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Chicago Fire 1, Inter Miami 0: What We Learned

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Ruben breaks down how the Fire managed to get their first win of the season

MLS: Inter Miami CF at Chicago Fire Mike Dinovo-USA TODAY Sports

The Chicago Fire came out against Inter Miami with a different formation, a different lineup, and got a different outcome. Here’s what we learned from the Fire’s 1-0 victory over Inter Miami.

Luka Needs to Play

He scored the winning goal, won our Man of the Match award, and he did it all in 30 minutes. Luka Stojanovic proved Saturday that if he isn’t the heart and soul of the team, he should be. I understand why his minutes have been restricted so far. He’s come back early from major knee surgery and taking a cautious approach to his workload is good for his long-term health and his ability to be productive for the club. However, when you put in the effort he has— three goals and an assist in 305 minutes (a little less than three and a half games), you’ve essentially stamped yourself as Most-Important-Player-On-The-Team. And the organization needs to recognize that.

This is not to say that he needs to start every game. Like I said above, he’s still recovering from surgery. Sometimes he can only go 30 minutes and needs to come off the bench as he did against D.C. but he has at least appear in every match if the team wants to win games.

After acknowledging that, then the question then becomes how do they platoon Luka most effectively? Fabian Herbers seems to have helped. His more conservative play kept the Fire in control of the game where they would have given up possession and while he had a quiet second half, he was hardly a disaster. The emergence of Brian Gutierrez as a creative force also helps, as Luka won’t have to deal with the creative load all by himself, giving him a chance to pace himself during games. Whether it’s 30-minute super-sub appearances or 90 full game starts, Luka has to play if the Fire are going to be competitive this season.

Wicky Hasn’t Lost Them Yet

One of the consequences of the last two weeks was the fanbase starting to question whether or not Raphael Wicky was the right man for this job. While one game isn’t enough to give up a full answer, we now know after that performance against Miami that his players are still willing to play to his and his coaching staff’s game plan. The tactical switch to the 4-3-3 worked out well. They were able to control the tempo of the game and chose when to accelerate and when to pull back and cool off, and the three central midfielders with a single pivot in Alvaro Medran in the 6 role. Oftentimes, he played so deep he was almost at the same level with the defense.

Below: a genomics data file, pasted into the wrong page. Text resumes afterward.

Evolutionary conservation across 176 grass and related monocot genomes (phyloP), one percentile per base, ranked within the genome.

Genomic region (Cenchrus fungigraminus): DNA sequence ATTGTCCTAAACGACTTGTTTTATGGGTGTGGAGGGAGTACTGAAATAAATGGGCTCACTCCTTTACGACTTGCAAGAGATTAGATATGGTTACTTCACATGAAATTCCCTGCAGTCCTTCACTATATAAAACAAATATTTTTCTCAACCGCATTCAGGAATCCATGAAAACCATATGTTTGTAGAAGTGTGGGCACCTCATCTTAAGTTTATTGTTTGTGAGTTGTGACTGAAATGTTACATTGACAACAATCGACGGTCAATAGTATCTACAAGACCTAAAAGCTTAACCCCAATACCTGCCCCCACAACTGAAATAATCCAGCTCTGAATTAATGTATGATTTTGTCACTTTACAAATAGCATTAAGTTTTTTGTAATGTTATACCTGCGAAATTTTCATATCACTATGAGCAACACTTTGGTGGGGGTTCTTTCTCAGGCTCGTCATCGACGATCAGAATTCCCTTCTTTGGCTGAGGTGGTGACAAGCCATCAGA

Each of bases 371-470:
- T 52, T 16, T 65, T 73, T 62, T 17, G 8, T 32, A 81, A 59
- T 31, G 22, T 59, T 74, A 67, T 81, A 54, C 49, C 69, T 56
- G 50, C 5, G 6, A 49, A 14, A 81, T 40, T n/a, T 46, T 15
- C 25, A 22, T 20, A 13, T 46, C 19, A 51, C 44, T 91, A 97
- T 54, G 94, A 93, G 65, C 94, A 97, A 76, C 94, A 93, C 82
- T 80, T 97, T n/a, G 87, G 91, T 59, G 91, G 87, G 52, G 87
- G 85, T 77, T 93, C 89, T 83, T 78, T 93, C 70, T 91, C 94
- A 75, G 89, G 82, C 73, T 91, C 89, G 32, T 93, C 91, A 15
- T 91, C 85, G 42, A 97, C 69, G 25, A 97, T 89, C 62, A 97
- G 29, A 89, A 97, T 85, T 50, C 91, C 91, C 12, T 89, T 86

The change to a single pivot provided three differences in making the Fire play better. First, it gave them better distribution out of the back. One of the Fire’s biggest problems was trying to start attacks with passes from defenders who were making it easy for the opposition to read and steal the ball before the buildup would have a chance to start. By playing Medran so deep, he can start attacks from the back without screwing up the midfield shape, and be a better passer than Calvo or Omsberg have been.

The second thing it does is simplify the defensive assignments, creating fewer opportunities for miscommunication on late runs from midfield. It gives the defensive midfielder a bigger responsibility in the space to be sure, but the positives of partially eliminating the communication problems of the last two games was judged to be worth it over the negatives of potentially creating odd-man situations. They were correct.

The third thing it did was give more cover to the center backs when the wingers pushed forward on attack, almost turning into a third CB and having the formation become a 3-6-1 from a 4-3-3. This helped the Fire control the action and make sure most of it took place within Miami’s half of the pitch. It also helped on the few times Miami was able to break away by still having a player to disrupt attacks without having to rely on too many professional fouls from chasing down counter-attacks.

It must be said that this may have been a one-time thing. Miami didn’t provide adequate pressure to move the Fire off their game like the Red Bulls and Union did. Phil Neville’s side were content to let the Fire dictate the pace, and were caught off guard several times. Next weekend will be the real test to see if this change can work against someone else, but for the week, the game plan worked and proved to some extent Wicky still knows what he’s doing.